Blood loss from surgery, angioplasty, and multiple blood tests can leave you with low blood levels of iron (anemia), a common cause of fatigue. Your appetite may have flagged, and not eating and drinking saps your energy. Finally, your body may be adjusting to a new regimen of medications, which can also cause weakness.
Not that long ago, rest was what the doctor ordered after a heart attack or heart trouble. Taking it easy, the thinking went, wouldn’t stress the heart and would help it heal more quickly. Now, doctors know that inactivity doesn’t help your heart or the rest of your body. Exercise not only strengthens your heart, it helps your muscles use oxygen more efficiently, easing the heart’s workload.
What is cardiac rehab?
A month or so after a heart attack or bypass surgery, and sooner after angioplasty, you should start cardiac rehabilitation, a medically supervised program designed to help you heal your heart and keep it healthy. The centerpiece of cardiac rehabilitation is usually a structured and supervised exercise program.
Rehab programs also teach people about heart disease and how to manage it. Many also offer classes or information on weight management, nutrition education, stress reduction, smoking cessation, and returning to work. The staff typically includes doctors, nurses, exercise specialists, physical and occupational therapists, nutritionists, and psychologists.
Depending on your condition, private insurers or Medicare may cover the cost. People usually come to the facility at least once a week, and up to three times a week, and stay from one to several hours. Some people attend for just a few weeks, while others continue for months.
Cardiac rehabilitation programs have been shown to reduce deaths by up to 25% during the few years following the heart attack or procedure. That’s at least as good as taking aspirin, a beta blocker, a statin, or a combination of these. Doctors sometimes overlook the importance of referring their patients to cardiac rehab, so ask your physician if rehab is right for you and about local facilities.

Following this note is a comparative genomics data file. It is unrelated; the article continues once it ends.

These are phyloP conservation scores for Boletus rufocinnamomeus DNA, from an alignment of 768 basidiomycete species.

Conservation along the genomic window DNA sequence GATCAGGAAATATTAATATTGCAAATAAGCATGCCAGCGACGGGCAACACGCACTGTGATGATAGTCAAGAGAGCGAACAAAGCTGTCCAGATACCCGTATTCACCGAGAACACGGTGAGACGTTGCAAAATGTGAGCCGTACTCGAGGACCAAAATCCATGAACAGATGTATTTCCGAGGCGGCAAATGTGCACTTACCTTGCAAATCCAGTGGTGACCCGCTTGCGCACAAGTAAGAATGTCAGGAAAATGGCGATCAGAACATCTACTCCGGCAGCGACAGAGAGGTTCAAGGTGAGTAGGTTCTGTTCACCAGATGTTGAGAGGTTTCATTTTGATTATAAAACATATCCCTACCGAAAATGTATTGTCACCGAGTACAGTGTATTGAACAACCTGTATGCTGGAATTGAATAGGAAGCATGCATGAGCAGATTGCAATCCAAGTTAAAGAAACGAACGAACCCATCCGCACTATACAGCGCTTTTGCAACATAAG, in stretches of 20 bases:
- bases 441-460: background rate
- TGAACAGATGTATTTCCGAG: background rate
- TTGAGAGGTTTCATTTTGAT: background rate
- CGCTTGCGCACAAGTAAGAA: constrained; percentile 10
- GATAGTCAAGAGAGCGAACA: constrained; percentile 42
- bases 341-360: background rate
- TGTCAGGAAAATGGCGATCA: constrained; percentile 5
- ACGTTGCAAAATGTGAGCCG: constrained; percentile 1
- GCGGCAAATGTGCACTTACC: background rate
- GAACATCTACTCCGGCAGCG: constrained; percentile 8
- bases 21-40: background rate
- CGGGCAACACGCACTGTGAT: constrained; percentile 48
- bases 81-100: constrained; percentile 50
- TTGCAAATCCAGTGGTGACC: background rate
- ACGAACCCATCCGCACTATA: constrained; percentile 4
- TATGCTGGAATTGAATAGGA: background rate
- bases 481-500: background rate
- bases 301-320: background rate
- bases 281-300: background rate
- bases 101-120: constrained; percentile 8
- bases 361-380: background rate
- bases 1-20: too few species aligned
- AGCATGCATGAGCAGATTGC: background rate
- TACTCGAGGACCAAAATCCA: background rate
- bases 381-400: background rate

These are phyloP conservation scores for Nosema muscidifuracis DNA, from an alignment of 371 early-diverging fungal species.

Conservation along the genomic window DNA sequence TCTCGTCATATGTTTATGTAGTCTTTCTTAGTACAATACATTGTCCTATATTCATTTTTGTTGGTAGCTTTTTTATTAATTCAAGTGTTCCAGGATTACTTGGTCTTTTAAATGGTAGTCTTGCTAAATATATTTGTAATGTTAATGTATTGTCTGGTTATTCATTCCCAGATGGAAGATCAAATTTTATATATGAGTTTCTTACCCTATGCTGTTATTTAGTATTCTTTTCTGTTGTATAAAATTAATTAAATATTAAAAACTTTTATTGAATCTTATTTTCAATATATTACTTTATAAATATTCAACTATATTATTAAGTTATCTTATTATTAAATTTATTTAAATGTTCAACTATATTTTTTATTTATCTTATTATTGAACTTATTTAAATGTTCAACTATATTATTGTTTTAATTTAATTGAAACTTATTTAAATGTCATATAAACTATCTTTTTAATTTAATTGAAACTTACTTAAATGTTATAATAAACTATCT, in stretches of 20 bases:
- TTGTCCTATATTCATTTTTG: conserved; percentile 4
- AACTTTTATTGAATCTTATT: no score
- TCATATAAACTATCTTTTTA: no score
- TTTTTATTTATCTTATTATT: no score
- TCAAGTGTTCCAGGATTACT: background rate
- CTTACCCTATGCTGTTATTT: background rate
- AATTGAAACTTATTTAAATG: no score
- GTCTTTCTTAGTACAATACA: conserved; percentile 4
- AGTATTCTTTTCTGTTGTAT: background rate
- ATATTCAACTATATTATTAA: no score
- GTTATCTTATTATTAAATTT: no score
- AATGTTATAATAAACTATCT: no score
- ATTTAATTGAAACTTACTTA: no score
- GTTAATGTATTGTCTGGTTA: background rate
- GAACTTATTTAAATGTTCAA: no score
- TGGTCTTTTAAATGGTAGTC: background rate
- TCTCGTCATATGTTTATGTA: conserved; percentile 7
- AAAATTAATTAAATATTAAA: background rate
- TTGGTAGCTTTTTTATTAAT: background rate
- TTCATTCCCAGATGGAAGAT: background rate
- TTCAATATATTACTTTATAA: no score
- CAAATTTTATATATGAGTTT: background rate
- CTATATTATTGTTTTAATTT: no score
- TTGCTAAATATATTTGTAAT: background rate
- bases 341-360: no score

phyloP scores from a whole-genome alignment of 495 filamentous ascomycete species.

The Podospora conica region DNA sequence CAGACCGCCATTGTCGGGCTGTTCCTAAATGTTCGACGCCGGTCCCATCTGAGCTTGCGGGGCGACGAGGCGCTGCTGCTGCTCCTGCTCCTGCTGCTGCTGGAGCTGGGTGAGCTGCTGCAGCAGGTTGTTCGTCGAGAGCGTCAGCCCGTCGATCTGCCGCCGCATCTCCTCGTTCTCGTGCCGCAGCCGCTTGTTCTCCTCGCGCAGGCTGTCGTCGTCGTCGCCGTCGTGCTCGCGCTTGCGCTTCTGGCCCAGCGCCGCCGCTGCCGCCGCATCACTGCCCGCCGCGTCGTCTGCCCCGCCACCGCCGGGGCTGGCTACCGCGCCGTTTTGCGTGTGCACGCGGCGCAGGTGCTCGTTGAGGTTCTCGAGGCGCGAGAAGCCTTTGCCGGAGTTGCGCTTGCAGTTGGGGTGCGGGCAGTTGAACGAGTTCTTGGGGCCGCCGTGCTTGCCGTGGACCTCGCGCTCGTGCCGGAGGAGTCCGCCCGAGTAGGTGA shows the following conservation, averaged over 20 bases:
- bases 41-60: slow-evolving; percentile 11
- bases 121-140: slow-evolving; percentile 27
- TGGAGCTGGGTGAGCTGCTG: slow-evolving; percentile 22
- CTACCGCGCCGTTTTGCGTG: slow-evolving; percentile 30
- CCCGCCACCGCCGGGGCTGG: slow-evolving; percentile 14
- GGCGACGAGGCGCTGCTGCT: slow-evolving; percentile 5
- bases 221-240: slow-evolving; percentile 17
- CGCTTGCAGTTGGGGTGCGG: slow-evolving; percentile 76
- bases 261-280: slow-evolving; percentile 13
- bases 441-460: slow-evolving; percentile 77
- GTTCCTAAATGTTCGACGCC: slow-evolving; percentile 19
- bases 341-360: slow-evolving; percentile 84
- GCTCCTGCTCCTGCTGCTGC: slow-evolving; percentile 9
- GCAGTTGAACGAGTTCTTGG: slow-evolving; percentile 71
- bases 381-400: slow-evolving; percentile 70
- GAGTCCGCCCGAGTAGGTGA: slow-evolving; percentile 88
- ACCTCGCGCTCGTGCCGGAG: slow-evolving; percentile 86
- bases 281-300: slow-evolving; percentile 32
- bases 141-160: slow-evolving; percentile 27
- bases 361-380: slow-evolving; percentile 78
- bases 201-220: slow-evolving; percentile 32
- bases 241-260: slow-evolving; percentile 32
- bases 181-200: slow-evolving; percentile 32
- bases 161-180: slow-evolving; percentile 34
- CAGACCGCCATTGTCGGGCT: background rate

Choosing a facility
First, check to see that the program is certified by the American Association of Cardiovascular and Pulmonary Rehabilitation (AACVPR). There are about 2,600 cardiac rehab centers nationwide, and about 1,400 have been certified by the AACVPR. The following list of questions can help you decide on a facility:
- Does the staff include trained cardiac nurses, exercise specialists, dietitians, and mental health specialists?
- Is there a doctor on the premises?
- Is the staff ratio at least one to every four patients
- Is the staff certified in basic and advanced life support skills?
- Does the program offer counseling?
- Are assessments and treatment plans individualized?
- Will someone on staff file your insurance claim?
- Will the staff stay in regular contact with your cardiologist?
- Is there a post-rehab program available that would allow you to continue to exercise at the facility for a fee?
While visiting a facility, look for these features:
- A variety of exercise equipment such as treadmills, elliptical trainers, stationary bikes, and step machines
- Equipment that’s modified for elderly or disabled patients
- Free weights, wall pulleys, and rowing machines.